The Monarch butterfly (Danaus plexippus) is native to North America, from Central America northwards to southern Canada, and from the Atlantic to the Pacific coasts.
Three geographically distinct populations make up the total North American range of the species, one each both east and west of the Rocky Mountains, and one Central American.
Each of these populations has a distinct migratory pattern. Monarchs that live west of the Rocky Mountains will migrate to southern California for winter while monarchs that live east of the Rockies will migrate to Mexico.
This insect is the most widely recognized of all American butterflies with its distinct orange, black, and white wings.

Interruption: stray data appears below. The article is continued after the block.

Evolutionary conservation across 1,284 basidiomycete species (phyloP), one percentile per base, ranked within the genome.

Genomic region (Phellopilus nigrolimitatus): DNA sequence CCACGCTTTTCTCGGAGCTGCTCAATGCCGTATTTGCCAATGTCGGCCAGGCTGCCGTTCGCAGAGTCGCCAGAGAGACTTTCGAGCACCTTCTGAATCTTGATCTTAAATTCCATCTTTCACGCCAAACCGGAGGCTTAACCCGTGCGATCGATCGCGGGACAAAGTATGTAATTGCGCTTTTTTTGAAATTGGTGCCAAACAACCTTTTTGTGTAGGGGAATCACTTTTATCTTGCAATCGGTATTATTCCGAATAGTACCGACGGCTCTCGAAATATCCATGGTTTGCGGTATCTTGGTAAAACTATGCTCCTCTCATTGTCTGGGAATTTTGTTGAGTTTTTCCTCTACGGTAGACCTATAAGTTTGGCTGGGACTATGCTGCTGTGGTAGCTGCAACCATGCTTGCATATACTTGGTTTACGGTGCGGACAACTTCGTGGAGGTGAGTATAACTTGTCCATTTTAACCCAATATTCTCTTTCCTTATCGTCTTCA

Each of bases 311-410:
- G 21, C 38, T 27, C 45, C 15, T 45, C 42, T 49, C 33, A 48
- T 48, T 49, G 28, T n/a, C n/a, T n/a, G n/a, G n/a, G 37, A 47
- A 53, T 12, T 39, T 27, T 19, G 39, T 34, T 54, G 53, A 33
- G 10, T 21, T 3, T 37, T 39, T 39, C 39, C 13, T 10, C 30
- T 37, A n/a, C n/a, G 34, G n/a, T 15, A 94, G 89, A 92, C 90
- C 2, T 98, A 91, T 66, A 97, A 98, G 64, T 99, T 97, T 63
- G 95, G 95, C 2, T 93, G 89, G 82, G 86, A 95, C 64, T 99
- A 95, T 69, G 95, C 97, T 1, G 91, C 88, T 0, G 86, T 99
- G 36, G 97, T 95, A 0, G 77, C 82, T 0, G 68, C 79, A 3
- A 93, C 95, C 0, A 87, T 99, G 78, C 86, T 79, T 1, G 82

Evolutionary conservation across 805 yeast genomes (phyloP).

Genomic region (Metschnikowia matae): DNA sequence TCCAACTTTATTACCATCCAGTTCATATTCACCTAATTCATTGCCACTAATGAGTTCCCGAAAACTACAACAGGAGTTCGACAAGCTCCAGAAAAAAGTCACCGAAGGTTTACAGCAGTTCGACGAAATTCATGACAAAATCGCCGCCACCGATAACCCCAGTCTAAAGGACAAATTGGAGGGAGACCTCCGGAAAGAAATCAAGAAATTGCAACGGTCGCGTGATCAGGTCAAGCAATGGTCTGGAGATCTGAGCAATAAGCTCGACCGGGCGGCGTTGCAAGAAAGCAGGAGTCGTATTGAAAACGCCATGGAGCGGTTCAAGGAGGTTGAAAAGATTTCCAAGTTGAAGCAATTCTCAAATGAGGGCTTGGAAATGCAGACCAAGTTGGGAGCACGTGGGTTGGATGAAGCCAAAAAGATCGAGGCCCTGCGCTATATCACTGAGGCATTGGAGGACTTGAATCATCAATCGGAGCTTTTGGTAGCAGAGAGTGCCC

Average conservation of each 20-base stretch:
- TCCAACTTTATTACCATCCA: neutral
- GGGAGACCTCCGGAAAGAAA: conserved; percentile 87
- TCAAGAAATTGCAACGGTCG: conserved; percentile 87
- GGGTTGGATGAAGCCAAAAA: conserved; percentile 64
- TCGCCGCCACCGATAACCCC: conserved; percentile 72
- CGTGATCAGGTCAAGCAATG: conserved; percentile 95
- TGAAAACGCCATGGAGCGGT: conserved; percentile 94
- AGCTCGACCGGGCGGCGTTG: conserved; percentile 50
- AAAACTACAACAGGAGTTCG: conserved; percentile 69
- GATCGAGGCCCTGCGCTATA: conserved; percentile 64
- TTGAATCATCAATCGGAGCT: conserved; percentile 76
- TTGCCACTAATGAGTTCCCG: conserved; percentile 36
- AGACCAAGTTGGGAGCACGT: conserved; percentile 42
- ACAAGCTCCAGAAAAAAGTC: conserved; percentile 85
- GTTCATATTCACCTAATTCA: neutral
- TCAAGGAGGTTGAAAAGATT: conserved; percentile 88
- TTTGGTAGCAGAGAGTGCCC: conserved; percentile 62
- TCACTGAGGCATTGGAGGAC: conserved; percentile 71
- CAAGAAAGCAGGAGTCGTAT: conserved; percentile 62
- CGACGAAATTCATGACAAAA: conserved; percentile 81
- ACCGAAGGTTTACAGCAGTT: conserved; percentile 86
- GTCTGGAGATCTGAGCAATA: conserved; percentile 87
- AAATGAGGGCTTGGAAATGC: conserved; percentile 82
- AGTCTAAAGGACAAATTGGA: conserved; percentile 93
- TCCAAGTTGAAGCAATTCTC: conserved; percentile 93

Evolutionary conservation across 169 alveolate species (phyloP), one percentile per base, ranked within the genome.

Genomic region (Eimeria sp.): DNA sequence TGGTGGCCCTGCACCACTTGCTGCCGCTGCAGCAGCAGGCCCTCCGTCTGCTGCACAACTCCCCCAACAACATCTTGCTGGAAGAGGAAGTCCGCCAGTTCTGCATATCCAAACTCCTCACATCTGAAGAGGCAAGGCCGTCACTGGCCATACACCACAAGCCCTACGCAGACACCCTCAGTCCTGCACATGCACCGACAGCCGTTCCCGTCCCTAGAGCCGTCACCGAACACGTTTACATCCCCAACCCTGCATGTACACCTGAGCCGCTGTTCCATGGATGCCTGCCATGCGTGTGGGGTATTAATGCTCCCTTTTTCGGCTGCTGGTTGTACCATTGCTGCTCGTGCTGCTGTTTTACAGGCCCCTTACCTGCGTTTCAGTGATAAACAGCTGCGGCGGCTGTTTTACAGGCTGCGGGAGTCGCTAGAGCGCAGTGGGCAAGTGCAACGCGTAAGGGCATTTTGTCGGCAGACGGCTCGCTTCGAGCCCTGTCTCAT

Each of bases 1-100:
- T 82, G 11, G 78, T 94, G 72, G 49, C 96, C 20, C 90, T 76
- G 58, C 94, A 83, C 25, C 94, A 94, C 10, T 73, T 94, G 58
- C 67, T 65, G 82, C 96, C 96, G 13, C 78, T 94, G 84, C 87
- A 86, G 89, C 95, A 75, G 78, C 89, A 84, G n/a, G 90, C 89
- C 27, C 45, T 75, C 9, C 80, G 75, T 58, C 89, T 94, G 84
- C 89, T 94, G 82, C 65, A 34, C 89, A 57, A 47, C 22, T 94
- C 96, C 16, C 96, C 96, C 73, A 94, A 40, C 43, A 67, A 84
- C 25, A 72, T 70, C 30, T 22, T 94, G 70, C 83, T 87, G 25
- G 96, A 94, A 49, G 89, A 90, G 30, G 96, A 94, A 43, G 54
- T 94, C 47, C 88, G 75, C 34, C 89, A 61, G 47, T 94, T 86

Some argue that Monarch butterflies are the most beautiful of all butterflies. They are considered the “king” of the butterflies, hence the name “monarch”.
One of the most notable characteristics about the monarch is the astonishing 3000-mile journey some will make in the fall to their wintering grounds in the Sierra Nevada Mountains of Mexico or to southern California, depending on which part of the United States or Canada they migrate.
Monarchs can travel between 50 – 100 miles a day; it can take up to two months to complete their journey to winter habitats. Millions of Monarch butterflies make the trip down to Mexico to roost for the winter. During the migration, tens of thousands will land on a single tree in certain areas along their migratory path.
The Monarch Life Cycle is called metamorphosis. This is the series of developmental stages that insects go through to become adults.
Butterflies and moths have four stages of life: egg, larva (the caterpillar stage), pupa (the chrysalis phase in a butterfly’s development),